Brisk Cargo

by Daniel L. Haulman

Operation Name: Brisk Cargo (Chadian Famine Relief)
Location: Chad
Date: August 29–September 21, 1966
Emergency: A severe drought reduced the millet harvest in Chad, producing a famine that threatened mass starvation.
Organizations: 464th and 516th Troop Carrier Wings
Airlifted: More than 500 tons of grain sorghum.
Aircraft Used: C–130 (two)

Extreme drought in the north central African nation of Chad during the spring drastically reduced the summer millet harvest. By July, food shortages threatened mass starvation. The government of Chad asked Brewster H. Morris, the U.S. ambassador at Fort-Lamy, for food deliveries. In August, over 550 tons of U.S. grain sorghum, a substitute for millet, was delivered by ship to the port of Lagos, Nigeria, on its way to Chad. Railroad cars carried the grain to Maiduguri in northern Nigeria, but there the line ended. Roads to Chad were washed out by heavy summer rains after the drought.

On August 26, the JCS asked the Strike Command to provide an airlift from Maiduguri to Chad for AID. Strike Command established a joint task force at Fort-Lamy. By August 29, they had secured two TAC C–130 airplanes for Operation Brisk Cargo. One cargo plane came from the 516th Troop Carrier Wing at Dyess AFB, Texas, and the other from the 464th Troop Carrier Wing at Pope AFB, North Carolina. Maj. Gomer Lewis and 1st Lt. John K. Duncan served as aircraft commanders.

Between September 3 and 17, the two C–130s carried more than 10,000 sacks of the sorghum from Maiduguri to the following sites in Chad: Fort-Lamy, Abeche, Am Timan, Faya-Largeau, Ati, and Mongo. The 516th and 464th Troop Carrier Wing aircraft carried more than 4,000 sacks to Fort-Lamy; from there, 1,595 sacks were delivered to Abeche, Am Timan, and Ati. The planes logged more than 108 hours of flying time during the two weeks, dropping much of the grain using the low altitude parachute extraction system. Flying into drop zones at about 120 knots at an altitude as low as 15 feet, the C–130 crews used parachutes attached to the loads to help pull palletized grain sacks out of the cargo compartments.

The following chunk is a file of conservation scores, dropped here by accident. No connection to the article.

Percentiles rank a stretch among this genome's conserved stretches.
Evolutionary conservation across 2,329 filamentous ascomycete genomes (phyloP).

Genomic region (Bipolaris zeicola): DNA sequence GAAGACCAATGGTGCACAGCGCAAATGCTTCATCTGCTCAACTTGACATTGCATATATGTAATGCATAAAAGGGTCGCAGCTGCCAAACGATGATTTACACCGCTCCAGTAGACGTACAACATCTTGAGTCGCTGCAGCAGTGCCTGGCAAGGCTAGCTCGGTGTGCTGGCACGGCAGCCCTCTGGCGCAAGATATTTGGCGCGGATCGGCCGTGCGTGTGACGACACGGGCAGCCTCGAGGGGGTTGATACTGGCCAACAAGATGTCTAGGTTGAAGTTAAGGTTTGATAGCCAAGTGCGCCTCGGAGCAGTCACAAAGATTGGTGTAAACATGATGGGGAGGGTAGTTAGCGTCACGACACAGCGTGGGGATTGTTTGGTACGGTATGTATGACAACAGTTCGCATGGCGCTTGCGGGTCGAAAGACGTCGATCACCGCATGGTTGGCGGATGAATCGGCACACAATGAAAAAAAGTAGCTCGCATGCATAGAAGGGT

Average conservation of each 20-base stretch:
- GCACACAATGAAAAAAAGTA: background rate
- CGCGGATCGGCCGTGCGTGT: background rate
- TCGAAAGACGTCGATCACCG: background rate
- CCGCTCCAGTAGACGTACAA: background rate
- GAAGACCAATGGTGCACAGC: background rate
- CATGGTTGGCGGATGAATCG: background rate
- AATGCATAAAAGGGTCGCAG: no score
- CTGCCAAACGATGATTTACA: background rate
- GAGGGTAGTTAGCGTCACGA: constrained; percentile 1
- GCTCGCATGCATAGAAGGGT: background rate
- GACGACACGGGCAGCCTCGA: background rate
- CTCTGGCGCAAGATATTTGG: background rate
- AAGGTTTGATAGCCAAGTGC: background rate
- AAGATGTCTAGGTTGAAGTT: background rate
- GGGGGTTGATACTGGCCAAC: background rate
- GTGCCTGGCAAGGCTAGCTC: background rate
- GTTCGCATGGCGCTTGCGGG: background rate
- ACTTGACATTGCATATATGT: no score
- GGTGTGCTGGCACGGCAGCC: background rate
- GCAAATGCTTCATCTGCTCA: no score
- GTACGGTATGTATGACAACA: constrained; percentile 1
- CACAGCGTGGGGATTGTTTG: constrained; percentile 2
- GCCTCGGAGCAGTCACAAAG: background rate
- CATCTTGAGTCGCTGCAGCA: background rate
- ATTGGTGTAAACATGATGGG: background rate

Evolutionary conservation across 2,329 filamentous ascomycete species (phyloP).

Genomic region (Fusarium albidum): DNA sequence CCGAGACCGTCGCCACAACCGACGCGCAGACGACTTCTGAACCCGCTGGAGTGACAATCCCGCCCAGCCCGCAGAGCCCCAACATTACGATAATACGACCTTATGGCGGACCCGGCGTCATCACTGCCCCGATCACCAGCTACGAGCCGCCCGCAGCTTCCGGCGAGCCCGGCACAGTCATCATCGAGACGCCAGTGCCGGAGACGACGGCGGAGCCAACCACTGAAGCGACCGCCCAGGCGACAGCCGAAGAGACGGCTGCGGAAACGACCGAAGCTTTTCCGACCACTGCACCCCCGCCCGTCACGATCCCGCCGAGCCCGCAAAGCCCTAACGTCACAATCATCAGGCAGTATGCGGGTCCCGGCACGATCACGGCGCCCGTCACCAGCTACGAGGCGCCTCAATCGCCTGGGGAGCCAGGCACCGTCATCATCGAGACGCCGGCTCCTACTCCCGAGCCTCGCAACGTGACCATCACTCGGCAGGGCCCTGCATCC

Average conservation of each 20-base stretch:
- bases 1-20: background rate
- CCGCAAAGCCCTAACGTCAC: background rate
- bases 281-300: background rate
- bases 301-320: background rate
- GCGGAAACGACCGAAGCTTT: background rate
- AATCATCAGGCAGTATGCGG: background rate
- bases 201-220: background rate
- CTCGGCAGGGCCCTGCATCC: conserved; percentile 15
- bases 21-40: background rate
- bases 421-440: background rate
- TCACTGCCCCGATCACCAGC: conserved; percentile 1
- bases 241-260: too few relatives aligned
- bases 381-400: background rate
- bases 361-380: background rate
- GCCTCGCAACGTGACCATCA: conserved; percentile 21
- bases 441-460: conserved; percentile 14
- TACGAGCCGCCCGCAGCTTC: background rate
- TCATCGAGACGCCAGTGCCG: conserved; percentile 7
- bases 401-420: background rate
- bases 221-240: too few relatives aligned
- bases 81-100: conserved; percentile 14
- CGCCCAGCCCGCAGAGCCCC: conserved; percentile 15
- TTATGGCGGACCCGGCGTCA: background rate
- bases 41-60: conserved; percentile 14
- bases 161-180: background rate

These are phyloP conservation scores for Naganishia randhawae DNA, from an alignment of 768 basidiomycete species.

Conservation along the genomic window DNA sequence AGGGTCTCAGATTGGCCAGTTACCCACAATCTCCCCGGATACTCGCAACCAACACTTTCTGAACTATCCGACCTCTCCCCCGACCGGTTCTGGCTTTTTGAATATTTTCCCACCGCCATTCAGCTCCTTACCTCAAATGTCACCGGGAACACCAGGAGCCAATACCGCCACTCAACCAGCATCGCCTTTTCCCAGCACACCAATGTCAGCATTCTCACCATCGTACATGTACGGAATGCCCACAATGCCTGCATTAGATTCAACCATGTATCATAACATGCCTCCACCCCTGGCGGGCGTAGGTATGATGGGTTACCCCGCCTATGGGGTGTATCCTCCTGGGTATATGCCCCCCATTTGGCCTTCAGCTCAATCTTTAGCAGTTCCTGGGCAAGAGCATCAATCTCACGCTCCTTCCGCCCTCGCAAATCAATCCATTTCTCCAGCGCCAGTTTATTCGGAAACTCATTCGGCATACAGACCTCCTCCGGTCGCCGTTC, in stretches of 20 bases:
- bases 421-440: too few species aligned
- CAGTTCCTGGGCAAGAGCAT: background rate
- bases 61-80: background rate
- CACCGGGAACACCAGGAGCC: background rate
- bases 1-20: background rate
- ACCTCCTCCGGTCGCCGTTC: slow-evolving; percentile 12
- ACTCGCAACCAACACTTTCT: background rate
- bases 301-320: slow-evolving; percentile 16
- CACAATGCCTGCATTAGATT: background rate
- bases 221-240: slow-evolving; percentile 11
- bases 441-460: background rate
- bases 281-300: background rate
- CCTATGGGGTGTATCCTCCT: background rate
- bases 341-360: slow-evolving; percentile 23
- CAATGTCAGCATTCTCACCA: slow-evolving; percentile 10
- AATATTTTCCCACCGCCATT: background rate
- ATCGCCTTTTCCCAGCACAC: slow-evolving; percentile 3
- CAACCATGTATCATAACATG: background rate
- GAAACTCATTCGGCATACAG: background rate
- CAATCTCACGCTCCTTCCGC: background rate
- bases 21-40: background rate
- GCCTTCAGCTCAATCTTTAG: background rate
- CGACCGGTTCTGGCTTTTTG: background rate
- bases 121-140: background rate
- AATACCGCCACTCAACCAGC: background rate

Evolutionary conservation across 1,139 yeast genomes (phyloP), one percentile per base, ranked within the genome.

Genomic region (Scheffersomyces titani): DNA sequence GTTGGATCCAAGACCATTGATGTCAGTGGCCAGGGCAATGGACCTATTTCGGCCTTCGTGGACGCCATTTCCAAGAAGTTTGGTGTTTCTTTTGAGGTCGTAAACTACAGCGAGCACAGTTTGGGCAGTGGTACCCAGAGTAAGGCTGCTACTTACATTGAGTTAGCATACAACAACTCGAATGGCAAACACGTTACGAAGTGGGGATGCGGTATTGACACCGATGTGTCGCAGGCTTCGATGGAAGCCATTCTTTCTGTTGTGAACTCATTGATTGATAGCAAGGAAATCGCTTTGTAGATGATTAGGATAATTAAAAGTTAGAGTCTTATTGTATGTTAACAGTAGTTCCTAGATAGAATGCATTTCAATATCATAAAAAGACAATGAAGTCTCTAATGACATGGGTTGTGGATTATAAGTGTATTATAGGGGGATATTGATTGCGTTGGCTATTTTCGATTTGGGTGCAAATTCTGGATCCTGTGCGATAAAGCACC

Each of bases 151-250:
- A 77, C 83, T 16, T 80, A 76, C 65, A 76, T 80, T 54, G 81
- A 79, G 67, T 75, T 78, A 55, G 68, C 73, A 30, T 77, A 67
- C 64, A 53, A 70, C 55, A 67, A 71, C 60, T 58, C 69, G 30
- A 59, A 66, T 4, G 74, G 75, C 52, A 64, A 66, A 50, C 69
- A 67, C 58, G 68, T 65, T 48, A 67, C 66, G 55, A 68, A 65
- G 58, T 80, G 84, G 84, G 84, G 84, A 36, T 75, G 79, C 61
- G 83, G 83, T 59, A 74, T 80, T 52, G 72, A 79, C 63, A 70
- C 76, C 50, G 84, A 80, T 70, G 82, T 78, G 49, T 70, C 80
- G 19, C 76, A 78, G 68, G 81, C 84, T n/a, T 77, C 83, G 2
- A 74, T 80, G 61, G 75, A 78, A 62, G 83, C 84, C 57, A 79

There was a shortage of pallets because the Chadians collected them for wood. But this problem was solved when experiments showed that the grain sacks could be dropped without pallets if placed in larger sacks to absorb the impact of their fall. Lack of radio communications in Chad posed a temporary problem for the joint task force, which was anxious to warn people to clear the area of the drops. Chadian drums, a form of traditional communications, provided a solution. The grain sorghum supplied by the U.S. provided an excellent substitute for the shortage of millet, a staple of the Chadian diet.

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